Nimesh Jhaveri, Eyad Farah named to key leadership roles.
“Our intention is to provide end-to-end solutions for independent pharmacies, as well as chains, that support their operational and clinical strength,” says Jhaveri, who joined McKesson in 2018 as president of Health Mart, after spending 29 years at Walgreens. In addition to Health Mart and Health Mart Atlas, Jhaveri now oversees field sales and operations; independent national accounts; development and innovation related to the future of pharmacy; and emerging channels.
New to McKesson, the last function is, in the words of Jhaveri, focused on “this digital pharmacy and health care space that we believe is here to stay. We’re going to have a team that wakes up every morning and thinks about how we can support that area and how those new technologies can support all of our community pharmacy customers.”
As Jhaveri’s successor as Health Mart president, Farah assumes responsibility for a franchised network of more than 5,000 independent drug stores, as well as Health Mart Atlas, McKesson’s pharmacy services administrative organization (PSAO). Trained as a pharmacist in Israel, where he worked for Super-Pharm before moving to the United States, Farah was instrumental in developing Health Mart Atlas’ centralized managed care solutions, which are currently used by more than 7,000 independents and small and medium-size chains.
“The market is changing and evolving, and community pharmacy needs a strong partner now more than ever,” he says. “We have the ability to wrap all of the value-added solutions and tools around our customers to help pharmacies of all kinds be successful and grow their business. That’s really the idea behind bringing all of the franchise, PSAO, McKesson’s consumer products group, and future of pharmacy initiatives — how do we become the best partner for all community pharmacy.
“We’re building the capability so that it extends to all of pharmacy, but we want to continue to drive the differentiation towards Health Mart and Health Mart Atlas. The more our pharmacies are partnering with us and engaged in our solutions, the more they can continue to thrive.”
The new organizational structure should enhance the impact and effectiveness of McKesson’s ongoing work in retail pharmacy. With the addition of a team dedicated to emerging channels, it will extend its influence into new domains.
“There are a lot of these new players that are coming into the pharmacy arena, trying to do the right thing to help patients by creating a new kind of convenience in terms of obtaining their medications,” says Jhaveri. “In some cases, telemedicine is being used by these companies to bring health care directly to patients,” he says.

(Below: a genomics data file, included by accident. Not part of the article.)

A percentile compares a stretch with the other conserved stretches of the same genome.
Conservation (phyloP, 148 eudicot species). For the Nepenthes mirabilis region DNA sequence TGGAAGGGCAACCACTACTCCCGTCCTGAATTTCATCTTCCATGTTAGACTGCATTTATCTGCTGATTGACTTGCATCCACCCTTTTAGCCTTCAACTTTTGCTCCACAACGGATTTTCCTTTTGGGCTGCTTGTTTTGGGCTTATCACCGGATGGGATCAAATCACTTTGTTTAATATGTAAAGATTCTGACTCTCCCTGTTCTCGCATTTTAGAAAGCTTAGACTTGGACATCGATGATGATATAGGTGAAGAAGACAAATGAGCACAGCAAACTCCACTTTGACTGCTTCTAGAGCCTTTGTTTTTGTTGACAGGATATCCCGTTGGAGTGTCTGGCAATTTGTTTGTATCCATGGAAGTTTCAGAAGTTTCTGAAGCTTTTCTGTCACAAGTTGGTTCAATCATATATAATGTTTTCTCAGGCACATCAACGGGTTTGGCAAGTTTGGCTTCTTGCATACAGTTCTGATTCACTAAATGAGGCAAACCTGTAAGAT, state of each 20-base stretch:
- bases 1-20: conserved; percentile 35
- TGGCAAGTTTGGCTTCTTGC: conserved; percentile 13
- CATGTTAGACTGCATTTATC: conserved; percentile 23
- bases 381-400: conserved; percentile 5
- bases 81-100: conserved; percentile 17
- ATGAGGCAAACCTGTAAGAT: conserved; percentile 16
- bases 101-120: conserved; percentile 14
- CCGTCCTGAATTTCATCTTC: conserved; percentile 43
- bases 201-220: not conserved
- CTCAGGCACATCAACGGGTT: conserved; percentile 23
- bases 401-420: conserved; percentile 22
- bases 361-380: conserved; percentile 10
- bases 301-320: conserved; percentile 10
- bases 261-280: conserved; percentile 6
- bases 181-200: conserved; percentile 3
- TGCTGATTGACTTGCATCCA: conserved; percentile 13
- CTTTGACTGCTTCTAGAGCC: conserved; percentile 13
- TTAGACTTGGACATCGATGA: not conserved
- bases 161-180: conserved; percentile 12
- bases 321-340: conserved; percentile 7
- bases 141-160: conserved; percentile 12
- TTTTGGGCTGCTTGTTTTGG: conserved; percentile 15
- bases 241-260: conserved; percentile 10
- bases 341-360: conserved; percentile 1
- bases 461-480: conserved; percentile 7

“What we aim to do is to match the physical and the digital worlds together through partnerships, through companies that are doing this well, and bring that capability to the patients and customers of our community pharmacies. At the same time, we want to bring the practitioner face to face with patients through some of these newer digital companies. It really becomes a very symbiotic relationship.”
Having started his career as a pharmacist, Jhaveri emphasizes that maintaining a personal relationship with patients will remain a pillar of the profession.
“It is not simply about technology, it is not simply about the human, it is the connection of the two of them that will create an experience that will change health care forever,” he predicts. “We’re seeing that today with COVID. The pandemic has accelerated the use of digital tools, but, at the same time, you see over and over again that patients are still eager to see their pharmacist or their nurse practitioner or their physician. We’re trying to create a value proposition that encompasses all of those things for the benefit of patients and the entire health care ecosystem.”
That philosophy is in sync with changes already under way, according to Farah. One result of the transition will be a bigger role for community pharmacy.
“We’re going to continue to see the shift to a patient-centric environment where people get what they need, where they need it, when they need it,” he says. “The pharmacy and the pharmacist are the most accessible health care providers. It’s the natural place where to make more and more treatments and more and more services easily accessible. It’s a natural evolution.”